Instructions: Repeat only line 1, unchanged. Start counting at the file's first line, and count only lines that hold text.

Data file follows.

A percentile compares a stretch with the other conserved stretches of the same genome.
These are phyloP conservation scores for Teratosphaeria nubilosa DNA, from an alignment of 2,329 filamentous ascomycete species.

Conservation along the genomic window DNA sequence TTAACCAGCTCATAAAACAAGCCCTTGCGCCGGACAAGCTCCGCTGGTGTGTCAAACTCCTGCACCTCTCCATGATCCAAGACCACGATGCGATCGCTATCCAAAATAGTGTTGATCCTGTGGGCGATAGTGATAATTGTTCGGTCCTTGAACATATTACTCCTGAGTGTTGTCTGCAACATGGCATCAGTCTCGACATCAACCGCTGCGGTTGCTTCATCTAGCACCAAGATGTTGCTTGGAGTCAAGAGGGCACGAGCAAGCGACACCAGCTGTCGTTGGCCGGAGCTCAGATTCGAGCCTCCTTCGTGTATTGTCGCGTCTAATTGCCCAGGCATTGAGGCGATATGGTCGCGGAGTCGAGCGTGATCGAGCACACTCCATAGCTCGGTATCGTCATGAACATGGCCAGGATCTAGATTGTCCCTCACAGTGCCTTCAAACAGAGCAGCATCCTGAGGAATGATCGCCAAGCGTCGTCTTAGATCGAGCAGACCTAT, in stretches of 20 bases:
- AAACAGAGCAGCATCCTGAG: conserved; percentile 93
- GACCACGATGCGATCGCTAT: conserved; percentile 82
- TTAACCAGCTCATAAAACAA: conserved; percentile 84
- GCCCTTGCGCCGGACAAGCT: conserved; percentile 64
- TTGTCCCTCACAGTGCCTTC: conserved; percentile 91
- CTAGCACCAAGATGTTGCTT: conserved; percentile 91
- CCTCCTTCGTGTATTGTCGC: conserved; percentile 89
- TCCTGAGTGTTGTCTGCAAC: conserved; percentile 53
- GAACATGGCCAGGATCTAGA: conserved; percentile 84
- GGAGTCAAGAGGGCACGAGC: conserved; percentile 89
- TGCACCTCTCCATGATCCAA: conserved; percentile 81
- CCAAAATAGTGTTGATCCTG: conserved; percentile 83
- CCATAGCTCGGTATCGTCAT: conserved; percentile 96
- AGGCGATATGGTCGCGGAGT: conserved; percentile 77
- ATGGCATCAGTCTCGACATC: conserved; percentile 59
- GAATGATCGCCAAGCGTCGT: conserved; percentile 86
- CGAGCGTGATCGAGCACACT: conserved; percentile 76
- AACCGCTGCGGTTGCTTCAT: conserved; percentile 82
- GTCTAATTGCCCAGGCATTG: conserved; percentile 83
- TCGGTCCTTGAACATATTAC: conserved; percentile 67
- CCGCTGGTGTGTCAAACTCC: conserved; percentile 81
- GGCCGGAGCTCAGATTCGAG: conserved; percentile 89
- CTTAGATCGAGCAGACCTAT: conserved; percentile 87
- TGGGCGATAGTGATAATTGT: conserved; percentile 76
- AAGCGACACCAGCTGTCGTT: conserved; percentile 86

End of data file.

A percentile compares a stretch with the other conserved stretches of the same genome.